The government said in its annual report on the economy Tuesday that the end of deflation is in sight and pressured the Bank of Japan to carry out future interest rate rises in a wise manner.
“Future increases in interest rates need to be implemented prudently, with their impact on each economic sector taken into account,” the Cabinet Office said in the Annual Report on the Japanese Economy and Public Finance 2006.
The central bank raised the key short-term interest rate to 0.25 percent from virtually zero last Friday, marking Japan’s first rate hike in six years and its return to normal monetary policy.
BOJ Gov. Toshihiko Fukui said the bank was not planning consecutive interest rate hikes.
Market players, however, are already speculating about the timing and depth of any subsequent rate hikes.
The report says the end of deflation is in sight and the government expects the economy to enter a sustained recovery, thanks to healthier corporate and household sectors and the steady recovery of the global economy.
“Judging from the price trend and its underlying factors, we are now close to breaking out of the deflationary trend,” it says. “However, we should remain cautious, as consumer prices are only rising at a moderate pace.”
Although data show that the consumer price index, excluding volatile perishables, has climbed for seven months in a row, the government has yet to declare deflation dead.
Policymakers and private-sector economists believe the core CPI, which rose 0.6 percent in May from a year ago, will keep rising but stay under 1 percent until yearend.
Despite optimism over economic and price developments, the report warns that soaring oil prices, the impact of rising global interest rates and jitters over the U.S. current account imbalances could be potentially destabilizing factors.
In addition, higher interest rates will pose a risk to corporate earnings because of yen appreciation, the report says. A 1 percentage point increase in interest rates can cut profits by about 3 trillion yen, the Cabinet Office said.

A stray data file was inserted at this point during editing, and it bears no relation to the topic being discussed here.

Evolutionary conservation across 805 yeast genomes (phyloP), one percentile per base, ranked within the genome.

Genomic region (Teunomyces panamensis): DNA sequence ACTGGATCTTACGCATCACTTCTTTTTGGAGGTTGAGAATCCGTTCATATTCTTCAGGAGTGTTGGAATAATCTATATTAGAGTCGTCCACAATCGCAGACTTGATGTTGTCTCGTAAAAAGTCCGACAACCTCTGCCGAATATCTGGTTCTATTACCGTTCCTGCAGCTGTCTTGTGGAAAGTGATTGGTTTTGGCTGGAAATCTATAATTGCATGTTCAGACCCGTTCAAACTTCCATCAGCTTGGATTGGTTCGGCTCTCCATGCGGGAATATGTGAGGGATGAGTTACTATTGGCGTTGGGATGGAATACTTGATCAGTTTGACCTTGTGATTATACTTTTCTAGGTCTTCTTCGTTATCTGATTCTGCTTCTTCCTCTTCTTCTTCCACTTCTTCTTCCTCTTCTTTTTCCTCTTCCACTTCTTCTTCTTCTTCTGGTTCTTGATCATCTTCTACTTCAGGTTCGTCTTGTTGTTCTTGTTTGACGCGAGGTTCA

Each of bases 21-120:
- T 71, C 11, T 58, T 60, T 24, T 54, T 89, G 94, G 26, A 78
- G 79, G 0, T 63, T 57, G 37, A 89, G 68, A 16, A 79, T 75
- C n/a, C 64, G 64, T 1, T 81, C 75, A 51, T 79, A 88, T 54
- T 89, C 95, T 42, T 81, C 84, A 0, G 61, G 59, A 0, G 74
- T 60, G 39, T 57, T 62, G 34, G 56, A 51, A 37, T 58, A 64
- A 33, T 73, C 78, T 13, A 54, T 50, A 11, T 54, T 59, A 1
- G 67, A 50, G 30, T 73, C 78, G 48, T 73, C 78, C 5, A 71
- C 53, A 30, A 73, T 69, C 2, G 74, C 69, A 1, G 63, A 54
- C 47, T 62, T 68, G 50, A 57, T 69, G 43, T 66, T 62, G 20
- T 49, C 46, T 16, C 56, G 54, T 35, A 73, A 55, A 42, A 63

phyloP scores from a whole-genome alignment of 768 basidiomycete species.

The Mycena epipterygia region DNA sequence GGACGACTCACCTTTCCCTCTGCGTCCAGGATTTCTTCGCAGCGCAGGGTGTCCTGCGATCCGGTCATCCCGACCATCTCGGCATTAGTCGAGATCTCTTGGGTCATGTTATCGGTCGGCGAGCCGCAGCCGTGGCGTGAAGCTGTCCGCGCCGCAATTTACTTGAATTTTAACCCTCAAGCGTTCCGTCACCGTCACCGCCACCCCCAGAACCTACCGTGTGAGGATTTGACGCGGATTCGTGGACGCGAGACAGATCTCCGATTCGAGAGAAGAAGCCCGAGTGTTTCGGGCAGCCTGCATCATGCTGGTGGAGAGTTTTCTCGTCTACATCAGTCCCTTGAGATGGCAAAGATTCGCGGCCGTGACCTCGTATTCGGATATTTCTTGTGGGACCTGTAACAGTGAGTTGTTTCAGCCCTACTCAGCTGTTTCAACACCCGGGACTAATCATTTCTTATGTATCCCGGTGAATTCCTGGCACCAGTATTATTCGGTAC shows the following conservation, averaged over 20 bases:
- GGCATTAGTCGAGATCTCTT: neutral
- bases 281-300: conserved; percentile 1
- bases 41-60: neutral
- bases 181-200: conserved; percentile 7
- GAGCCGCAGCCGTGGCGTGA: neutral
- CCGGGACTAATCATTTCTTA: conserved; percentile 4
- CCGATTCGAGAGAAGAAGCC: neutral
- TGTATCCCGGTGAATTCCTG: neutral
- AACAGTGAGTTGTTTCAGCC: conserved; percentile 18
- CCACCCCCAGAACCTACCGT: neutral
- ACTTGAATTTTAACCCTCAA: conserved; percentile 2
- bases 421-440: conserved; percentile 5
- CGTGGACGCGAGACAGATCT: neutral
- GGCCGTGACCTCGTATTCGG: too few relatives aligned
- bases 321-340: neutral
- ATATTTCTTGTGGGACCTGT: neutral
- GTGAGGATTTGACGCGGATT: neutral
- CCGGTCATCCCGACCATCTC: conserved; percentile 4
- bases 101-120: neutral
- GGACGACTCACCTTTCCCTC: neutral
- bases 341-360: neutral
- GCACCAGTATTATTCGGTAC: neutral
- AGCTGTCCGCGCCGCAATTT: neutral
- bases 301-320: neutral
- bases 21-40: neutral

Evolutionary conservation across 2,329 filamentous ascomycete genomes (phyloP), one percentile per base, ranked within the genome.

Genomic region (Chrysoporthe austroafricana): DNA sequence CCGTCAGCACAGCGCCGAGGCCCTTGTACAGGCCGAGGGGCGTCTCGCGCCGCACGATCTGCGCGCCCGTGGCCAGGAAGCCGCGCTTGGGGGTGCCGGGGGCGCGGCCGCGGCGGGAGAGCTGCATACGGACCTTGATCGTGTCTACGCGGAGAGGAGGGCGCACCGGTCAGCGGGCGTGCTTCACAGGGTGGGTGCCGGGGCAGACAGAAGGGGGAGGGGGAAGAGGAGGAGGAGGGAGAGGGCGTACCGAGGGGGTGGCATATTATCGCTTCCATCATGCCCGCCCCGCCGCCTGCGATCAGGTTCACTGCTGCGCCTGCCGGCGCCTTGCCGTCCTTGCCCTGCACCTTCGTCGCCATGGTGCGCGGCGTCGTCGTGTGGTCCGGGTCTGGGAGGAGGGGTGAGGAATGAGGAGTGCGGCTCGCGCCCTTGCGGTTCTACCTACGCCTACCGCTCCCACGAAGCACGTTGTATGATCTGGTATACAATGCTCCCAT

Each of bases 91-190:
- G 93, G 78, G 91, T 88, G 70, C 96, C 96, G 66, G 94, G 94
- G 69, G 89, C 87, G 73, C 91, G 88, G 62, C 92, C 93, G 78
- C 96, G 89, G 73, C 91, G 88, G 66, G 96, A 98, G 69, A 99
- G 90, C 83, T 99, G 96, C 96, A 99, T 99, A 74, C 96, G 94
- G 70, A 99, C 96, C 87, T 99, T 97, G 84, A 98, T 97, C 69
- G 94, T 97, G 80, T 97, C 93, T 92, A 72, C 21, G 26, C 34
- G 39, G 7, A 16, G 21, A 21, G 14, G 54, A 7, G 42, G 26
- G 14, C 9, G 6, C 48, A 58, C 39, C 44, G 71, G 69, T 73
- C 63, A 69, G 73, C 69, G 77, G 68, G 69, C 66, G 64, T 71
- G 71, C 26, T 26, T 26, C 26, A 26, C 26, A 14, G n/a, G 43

The impact of higher rates will be limited, however, as long as they rise moderately and in line with the economic recovery trend, the report says.
It says the growing number of young nonregular workers, including “freeters,” who earn their livings from temporary jobs, and NEETs, or young people “not in education, employment or training,” may fuel widening income gaps.
The report says it appears that income disparities are widening among young people, reflecting structural changes in the labor market, like the increasing numbers of freeters and NEETs, as companies reduce personnel costs through restructuring.
The report calls for establishing a system that gives young people vocational education and training after they enter the workforce and reinforces their education and training at school before they leave.
“It is important to support workers who are willing to make an effort to assume a better job on their own, through proactive policies that make it easier for nonregular workers to become regular workers and also through policies that provide vocational education and training,” it says.
Universities or other higher educational institutions are urged to offer services that enable students to acquire practical job-related knowledge and skills, along with conventional academic services.
Assuming freeters and other nonregular workers maintain their current status, the income they would lose by not being able to become regular workers will account for almost 1 percent of gross domestic product, the Cabinet Office said.
In May, the unemployment rate for men age 15 to 24 was 9.5 percent, while the rate for women in the same age bracket was 7.2 percent.
The overall jobless rate was 4.0 percent for the month, which was the lowest reading in eight years, according to government data.
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